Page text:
Sunderland-raised BBC broadcaster Kate Adie has warned there are "threats to journalists everywhere" as she picked up an honour from the Queen.
A renowned war correspondent, the former Church High School pupil received a CBE for her "services to the media" at the ceremony at Buckingham Palace on Thursday.
Speaking about the future of broadcasting following the ceremony, Ms Adie, 73, said: "I feel so strongly about freedom of speech and the importance of journalism in democracy.
"We seem to be living through a time where there are threats to journalists everywhere, whether it's repression or censorship, and it's hugely important to recognise that the intention of journalism is to tell it as it is and we need to do that more than ever now."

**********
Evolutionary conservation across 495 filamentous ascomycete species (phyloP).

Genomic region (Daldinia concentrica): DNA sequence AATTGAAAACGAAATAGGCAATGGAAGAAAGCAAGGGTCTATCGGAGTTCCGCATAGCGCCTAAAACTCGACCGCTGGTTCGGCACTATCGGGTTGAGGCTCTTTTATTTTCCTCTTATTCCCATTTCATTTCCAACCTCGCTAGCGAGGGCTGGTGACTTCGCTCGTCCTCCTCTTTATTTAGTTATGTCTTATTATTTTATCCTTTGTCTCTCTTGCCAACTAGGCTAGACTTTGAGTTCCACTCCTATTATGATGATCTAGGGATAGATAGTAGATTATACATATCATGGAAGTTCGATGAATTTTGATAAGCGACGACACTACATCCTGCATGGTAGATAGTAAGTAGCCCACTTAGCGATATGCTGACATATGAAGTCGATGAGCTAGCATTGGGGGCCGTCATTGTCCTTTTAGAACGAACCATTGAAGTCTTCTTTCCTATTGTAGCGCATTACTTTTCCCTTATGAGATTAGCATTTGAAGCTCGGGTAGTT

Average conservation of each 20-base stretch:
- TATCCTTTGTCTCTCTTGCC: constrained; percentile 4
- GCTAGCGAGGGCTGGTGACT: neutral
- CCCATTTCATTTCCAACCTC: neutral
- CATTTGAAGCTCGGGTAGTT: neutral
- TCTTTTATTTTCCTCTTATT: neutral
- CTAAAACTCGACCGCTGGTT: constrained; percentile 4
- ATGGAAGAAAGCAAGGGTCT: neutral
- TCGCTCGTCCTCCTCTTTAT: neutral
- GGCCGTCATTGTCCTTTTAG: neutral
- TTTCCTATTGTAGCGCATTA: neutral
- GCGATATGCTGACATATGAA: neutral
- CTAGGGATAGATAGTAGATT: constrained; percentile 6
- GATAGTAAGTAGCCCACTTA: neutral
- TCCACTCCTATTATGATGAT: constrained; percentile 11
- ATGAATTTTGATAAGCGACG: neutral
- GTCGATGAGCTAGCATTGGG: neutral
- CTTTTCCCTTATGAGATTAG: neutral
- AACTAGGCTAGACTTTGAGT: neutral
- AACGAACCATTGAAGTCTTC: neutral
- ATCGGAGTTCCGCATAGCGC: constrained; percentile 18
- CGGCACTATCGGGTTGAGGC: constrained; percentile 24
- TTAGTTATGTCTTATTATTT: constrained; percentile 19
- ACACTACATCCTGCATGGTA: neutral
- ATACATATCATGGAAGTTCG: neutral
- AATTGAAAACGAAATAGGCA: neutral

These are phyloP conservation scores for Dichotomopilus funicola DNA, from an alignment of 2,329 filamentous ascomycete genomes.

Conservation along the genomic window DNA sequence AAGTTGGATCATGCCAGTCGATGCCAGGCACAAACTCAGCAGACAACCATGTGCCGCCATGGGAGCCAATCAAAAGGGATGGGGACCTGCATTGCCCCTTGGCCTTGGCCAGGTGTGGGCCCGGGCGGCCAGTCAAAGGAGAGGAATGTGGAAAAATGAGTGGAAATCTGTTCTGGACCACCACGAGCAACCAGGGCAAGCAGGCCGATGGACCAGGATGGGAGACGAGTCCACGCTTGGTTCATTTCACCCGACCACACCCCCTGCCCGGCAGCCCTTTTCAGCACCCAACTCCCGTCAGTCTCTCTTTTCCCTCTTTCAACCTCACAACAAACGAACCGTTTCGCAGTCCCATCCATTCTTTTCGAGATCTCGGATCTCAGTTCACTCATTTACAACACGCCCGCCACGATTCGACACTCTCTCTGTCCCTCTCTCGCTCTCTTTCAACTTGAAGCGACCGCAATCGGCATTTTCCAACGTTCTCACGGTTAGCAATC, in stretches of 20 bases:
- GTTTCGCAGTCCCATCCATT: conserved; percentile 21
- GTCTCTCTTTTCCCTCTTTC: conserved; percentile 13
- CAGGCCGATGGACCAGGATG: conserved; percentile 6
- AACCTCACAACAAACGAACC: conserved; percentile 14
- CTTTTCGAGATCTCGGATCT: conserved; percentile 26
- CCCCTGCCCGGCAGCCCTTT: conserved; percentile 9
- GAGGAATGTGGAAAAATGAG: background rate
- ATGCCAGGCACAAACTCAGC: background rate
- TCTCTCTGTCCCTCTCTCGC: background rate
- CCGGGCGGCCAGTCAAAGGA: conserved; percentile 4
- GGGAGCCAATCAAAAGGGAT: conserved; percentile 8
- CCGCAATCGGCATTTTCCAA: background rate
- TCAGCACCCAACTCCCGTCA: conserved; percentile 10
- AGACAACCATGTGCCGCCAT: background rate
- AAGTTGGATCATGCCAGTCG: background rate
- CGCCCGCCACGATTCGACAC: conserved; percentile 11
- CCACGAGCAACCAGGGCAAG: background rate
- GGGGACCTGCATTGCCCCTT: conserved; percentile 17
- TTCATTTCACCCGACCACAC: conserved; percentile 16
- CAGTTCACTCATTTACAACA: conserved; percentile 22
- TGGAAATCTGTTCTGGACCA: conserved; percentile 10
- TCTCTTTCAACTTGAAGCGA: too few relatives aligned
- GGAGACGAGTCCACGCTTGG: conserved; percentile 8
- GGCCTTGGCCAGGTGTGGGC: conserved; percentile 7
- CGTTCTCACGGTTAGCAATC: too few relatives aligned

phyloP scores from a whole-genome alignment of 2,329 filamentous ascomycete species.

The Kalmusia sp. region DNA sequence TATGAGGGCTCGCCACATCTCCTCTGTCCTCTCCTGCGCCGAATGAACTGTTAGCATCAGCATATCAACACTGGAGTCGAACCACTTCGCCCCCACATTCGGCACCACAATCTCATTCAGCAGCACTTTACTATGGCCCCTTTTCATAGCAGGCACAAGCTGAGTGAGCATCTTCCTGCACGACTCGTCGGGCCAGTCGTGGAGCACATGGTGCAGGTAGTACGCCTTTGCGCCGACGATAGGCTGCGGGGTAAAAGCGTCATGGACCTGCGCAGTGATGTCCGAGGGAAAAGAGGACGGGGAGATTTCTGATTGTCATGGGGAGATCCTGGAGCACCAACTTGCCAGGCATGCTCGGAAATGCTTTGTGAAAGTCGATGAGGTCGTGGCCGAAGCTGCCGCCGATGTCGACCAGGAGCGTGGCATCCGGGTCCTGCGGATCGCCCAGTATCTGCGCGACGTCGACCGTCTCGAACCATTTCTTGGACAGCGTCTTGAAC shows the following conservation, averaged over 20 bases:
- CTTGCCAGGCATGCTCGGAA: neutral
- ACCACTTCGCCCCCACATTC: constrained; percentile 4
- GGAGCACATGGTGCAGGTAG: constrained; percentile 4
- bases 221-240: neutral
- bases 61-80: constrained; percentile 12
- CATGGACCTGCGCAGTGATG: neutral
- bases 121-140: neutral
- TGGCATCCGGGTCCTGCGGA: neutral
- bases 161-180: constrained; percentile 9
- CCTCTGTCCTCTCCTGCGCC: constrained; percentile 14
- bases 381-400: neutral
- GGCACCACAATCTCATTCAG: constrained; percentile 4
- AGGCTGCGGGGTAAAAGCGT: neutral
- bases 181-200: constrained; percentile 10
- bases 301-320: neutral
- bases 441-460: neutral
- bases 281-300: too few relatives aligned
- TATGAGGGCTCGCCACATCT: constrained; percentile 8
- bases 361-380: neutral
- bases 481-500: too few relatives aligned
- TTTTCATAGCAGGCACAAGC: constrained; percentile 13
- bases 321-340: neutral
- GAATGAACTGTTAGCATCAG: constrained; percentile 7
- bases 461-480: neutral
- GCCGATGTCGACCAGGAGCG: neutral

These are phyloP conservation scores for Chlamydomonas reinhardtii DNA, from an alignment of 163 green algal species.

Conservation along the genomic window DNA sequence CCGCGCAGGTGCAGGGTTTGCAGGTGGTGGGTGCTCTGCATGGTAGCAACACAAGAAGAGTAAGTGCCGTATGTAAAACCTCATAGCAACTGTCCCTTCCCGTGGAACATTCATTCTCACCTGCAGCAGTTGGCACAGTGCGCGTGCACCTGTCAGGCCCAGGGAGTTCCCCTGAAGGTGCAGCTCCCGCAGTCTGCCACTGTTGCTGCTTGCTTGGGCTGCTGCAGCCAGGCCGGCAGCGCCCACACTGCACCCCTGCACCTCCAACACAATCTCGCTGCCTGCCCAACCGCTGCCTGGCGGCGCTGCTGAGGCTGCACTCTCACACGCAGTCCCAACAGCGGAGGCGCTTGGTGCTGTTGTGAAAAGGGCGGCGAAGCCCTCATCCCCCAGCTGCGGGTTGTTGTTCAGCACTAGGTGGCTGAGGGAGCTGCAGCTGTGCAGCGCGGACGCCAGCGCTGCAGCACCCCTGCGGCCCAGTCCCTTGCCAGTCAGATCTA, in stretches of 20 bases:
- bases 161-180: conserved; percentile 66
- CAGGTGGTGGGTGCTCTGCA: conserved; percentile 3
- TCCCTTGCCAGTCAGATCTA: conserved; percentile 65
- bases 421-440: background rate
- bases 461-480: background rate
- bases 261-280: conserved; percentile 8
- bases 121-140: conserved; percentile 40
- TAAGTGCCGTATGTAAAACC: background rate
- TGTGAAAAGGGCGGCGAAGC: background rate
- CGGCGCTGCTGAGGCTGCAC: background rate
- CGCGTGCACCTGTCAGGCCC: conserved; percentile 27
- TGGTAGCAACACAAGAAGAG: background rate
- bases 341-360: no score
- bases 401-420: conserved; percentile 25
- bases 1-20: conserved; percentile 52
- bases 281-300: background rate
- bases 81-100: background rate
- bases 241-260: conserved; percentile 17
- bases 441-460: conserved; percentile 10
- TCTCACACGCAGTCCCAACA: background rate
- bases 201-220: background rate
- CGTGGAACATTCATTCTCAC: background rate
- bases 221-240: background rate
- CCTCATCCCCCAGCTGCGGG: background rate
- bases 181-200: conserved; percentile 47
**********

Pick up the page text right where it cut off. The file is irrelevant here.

She said that accusations of fake news are "spread out of nervousness" and that confidence was needed in journalists to "recognise that they do a good job".
She said: "You feel you have a job to do but it's not just pictures and words and TV, it's telling people that this goes on in our world."
Ms Adie received the honour alongside former University Challenge host Bamber Gascoigne, 83, who was awarded for his services to the arts.
She added: "It's so lovely to come here, I was here years ago as a court reporter in the basement and now I'm here.
"I suppose as a journalist you never think something like this would happen, it's a job that's taken me to all sorts of places.
"I care about these stories where I think people's stories needed to be told."